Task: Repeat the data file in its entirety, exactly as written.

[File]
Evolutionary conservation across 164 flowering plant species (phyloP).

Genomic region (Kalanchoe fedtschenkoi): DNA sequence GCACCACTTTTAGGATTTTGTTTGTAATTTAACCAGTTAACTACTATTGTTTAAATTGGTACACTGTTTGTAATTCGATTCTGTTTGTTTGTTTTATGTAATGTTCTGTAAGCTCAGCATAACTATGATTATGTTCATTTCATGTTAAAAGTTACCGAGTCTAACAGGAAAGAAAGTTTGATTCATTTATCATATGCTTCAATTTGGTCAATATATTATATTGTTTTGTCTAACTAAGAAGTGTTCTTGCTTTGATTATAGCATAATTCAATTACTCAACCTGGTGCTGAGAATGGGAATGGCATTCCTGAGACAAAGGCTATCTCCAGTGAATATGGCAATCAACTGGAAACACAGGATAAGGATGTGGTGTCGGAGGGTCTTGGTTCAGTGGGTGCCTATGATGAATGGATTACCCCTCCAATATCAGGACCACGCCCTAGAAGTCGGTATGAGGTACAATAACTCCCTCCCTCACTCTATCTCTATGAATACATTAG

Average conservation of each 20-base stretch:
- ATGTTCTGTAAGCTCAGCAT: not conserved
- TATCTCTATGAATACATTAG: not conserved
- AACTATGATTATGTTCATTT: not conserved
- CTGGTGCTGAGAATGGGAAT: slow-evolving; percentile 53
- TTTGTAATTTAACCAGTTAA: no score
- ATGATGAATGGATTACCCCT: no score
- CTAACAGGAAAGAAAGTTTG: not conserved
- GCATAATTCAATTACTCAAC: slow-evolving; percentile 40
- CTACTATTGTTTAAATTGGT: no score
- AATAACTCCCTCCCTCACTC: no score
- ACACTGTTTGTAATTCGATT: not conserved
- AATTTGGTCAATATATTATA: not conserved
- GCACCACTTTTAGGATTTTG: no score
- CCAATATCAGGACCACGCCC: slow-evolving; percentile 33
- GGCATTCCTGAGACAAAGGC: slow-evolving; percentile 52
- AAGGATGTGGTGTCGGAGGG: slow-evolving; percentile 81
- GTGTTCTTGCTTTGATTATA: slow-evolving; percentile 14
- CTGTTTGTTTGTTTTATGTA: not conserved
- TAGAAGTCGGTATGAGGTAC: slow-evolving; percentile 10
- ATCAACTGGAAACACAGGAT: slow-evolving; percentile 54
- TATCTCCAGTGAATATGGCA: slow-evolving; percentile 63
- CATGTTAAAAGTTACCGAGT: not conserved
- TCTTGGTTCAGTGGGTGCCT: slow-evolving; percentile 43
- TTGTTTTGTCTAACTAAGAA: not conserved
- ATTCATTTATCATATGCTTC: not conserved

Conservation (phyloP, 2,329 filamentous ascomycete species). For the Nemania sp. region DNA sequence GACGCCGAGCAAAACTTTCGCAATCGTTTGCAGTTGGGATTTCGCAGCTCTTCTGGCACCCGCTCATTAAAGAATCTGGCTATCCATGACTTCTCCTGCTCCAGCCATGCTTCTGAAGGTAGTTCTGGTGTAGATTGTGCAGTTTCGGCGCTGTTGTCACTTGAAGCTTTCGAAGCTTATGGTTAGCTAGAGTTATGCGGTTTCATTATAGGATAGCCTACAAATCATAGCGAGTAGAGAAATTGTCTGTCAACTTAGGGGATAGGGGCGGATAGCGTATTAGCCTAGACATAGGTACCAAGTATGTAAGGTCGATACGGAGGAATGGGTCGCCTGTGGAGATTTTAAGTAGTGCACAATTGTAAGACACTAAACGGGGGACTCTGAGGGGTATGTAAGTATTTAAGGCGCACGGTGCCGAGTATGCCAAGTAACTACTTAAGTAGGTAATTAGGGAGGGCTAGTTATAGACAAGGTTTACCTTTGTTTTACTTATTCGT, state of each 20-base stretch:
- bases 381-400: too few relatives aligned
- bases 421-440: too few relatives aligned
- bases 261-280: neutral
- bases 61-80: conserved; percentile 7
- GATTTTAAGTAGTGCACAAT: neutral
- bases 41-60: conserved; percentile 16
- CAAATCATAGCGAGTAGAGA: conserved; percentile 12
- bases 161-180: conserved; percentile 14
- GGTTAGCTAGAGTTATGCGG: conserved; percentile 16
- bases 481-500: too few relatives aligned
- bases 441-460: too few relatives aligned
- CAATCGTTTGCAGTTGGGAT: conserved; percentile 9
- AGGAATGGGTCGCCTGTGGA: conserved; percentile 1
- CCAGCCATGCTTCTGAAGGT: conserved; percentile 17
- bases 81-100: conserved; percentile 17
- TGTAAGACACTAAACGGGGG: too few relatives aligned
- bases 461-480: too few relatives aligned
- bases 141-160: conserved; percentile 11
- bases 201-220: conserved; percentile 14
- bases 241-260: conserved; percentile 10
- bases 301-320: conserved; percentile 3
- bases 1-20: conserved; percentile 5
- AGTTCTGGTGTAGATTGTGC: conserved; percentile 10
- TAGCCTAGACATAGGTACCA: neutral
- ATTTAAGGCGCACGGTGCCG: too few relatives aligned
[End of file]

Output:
Evolutionary conservation across 164 flowering plant species (phyloP).

Genomic region (Kalanchoe fedtschenkoi): DNA sequence GCACCACTTTTAGGATTTTGTTTGTAATTTAACCAGTTAACTACTATTGTTTAAATTGGTACACTGTTTGTAATTCGATTCTGTTTGTTTGTTTTATGTAATGTTCTGTAAGCTCAGCATAACTATGATTATGTTCATTTCATGTTAAAAGTTACCGAGTCTAACAGGAAAGAAAGTTTGATTCATTTATCATATGCTTCAATTTGGTCAATATATTATATTGTTTTGTCTAACTAAGAAGTGTTCTTGCTTTGATTATAGCATAATTCAATTACTCAACCTGGTGCTGAGAATGGGAATGGCATTCCTGAGACAAAGGCTATCTCCAGTGAATATGGCAATCAACTGGAAACACAGGATAAGGATGTGGTGTCGGAGGGTCTTGGTTCAGTGGGTGCCTATGATGAATGGATTACCCCTCCAATATCAGGACCACGCCCTAGAAGTCGGTATGAGGTACAATAACTCCCTCCCTCACTCTATCTCTATGAATACATTAG

Average conservation of each 20-base stretch:
- ATGTTCTGTAAGCTCAGCAT: not conserved
- TATCTCTATGAATACATTAG: not conserved
- AACTATGATTATGTTCATTT: not conserved
- CTGGTGCTGAGAATGGGAAT: slow-evolving; percentile 53
- TTTGTAATTTAACCAGTTAA: no score
- ATGATGAATGGATTACCCCT: no score
- CTAACAGGAAAGAAAGTTTG: not conserved
- GCATAATTCAATTACTCAAC: slow-evolving; percentile 40
- CTACTATTGTTTAAATTGGT: no score
- AATAACTCCCTCCCTCACTC: no score
- ACACTGTTTGTAATTCGATT: not conserved
- AATTTGGTCAATATATTATA: not conserved
- GCACCACTTTTAGGATTTTG: no score
- CCAATATCAGGACCACGCCC: slow-evolving; percentile 33
- GGCATTCCTGAGACAAAGGC: slow-evolving; percentile 52
- AAGGATGTGGTGTCGGAGGG: slow-evolving; percentile 81
- GTGTTCTTGCTTTGATTATA: slow-evolving; percentile 14
- CTGTTTGTTTGTTTTATGTA: not conserved
- TAGAAGTCGGTATGAGGTAC: slow-evolving; percentile 10
- ATCAACTGGAAACACAGGAT: slow-evolving; percentile 54
- TATCTCCAGTGAATATGGCA: slow-evolving; percentile 63
- CATGTTAAAAGTTACCGAGT: not conserved
- TCTTGGTTCAGTGGGTGCCT: slow-evolving; percentile 43
- TTGTTTTGTCTAACTAAGAA: not conserved
- ATTCATTTATCATATGCTTC: not conserved

Conservation (phyloP, 2,329 filamentous ascomycete species). For the Nemania sp. region DNA sequence GACGCCGAGCAAAACTTTCGCAATCGTTTGCAGTTGGGATTTCGCAGCTCTTCTGGCACCCGCTCATTAAAGAATCTGGCTATCCATGACTTCTCCTGCTCCAGCCATGCTTCTGAAGGTAGTTCTGGTGTAGATTGTGCAGTTTCGGCGCTGTTGTCACTTGAAGCTTTCGAAGCTTATGGTTAGCTAGAGTTATGCGGTTTCATTATAGGATAGCCTACAAATCATAGCGAGTAGAGAAATTGTCTGTCAACTTAGGGGATAGGGGCGGATAGCGTATTAGCCTAGACATAGGTACCAAGTATGTAAGGTCGATACGGAGGAATGGGTCGCCTGTGGAGATTTTAAGTAGTGCACAATTGTAAGACACTAAACGGGGGACTCTGAGGGGTATGTAAGTATTTAAGGCGCACGGTGCCGAGTATGCCAAGTAACTACTTAAGTAGGTAATTAGGGAGGGCTAGTTATAGACAAGGTTTACCTTTGTTTTACTTATTCGT, state of each 20-base stretch:
- bases 381-400: too few relatives aligned
- bases 421-440: too few relatives aligned
- bases 261-280: neutral
- bases 61-80: conserved; percentile 7
- GATTTTAAGTAGTGCACAAT: neutral
- bases 41-60: conserved; percentile 16
- CAAATCATAGCGAGTAGAGA: conserved; percentile 12
- bases 161-180: conserved; percentile 14
- GGTTAGCTAGAGTTATGCGG: conserved; percentile 16
- bases 481-500: too few relatives aligned
- bases 441-460: too few relatives aligned
- CAATCGTTTGCAGTTGGGAT: conserved; percentile 9
- AGGAATGGGTCGCCTGTGGA: conserved; percentile 1
- CCAGCCATGCTTCTGAAGGT: conserved; percentile 17
- bases 81-100: conserved; percentile 17
- TGTAAGACACTAAACGGGGG: too few relatives aligned
- bases 461-480: too few relatives aligned
- bases 141-160: conserved; percentile 11
- bases 201-220: conserved; percentile 14
- bases 241-260: conserved; percentile 10
- bases 301-320: conserved; percentile 3
- bases 1-20: conserved; percentile 5
- AGTTCTGGTGTAGATTGTGC: conserved; percentile 10
- TAGCCTAGACATAGGTACCA: neutral
- ATTTAAGGCGCACGGTGCCG: too few relatives aligned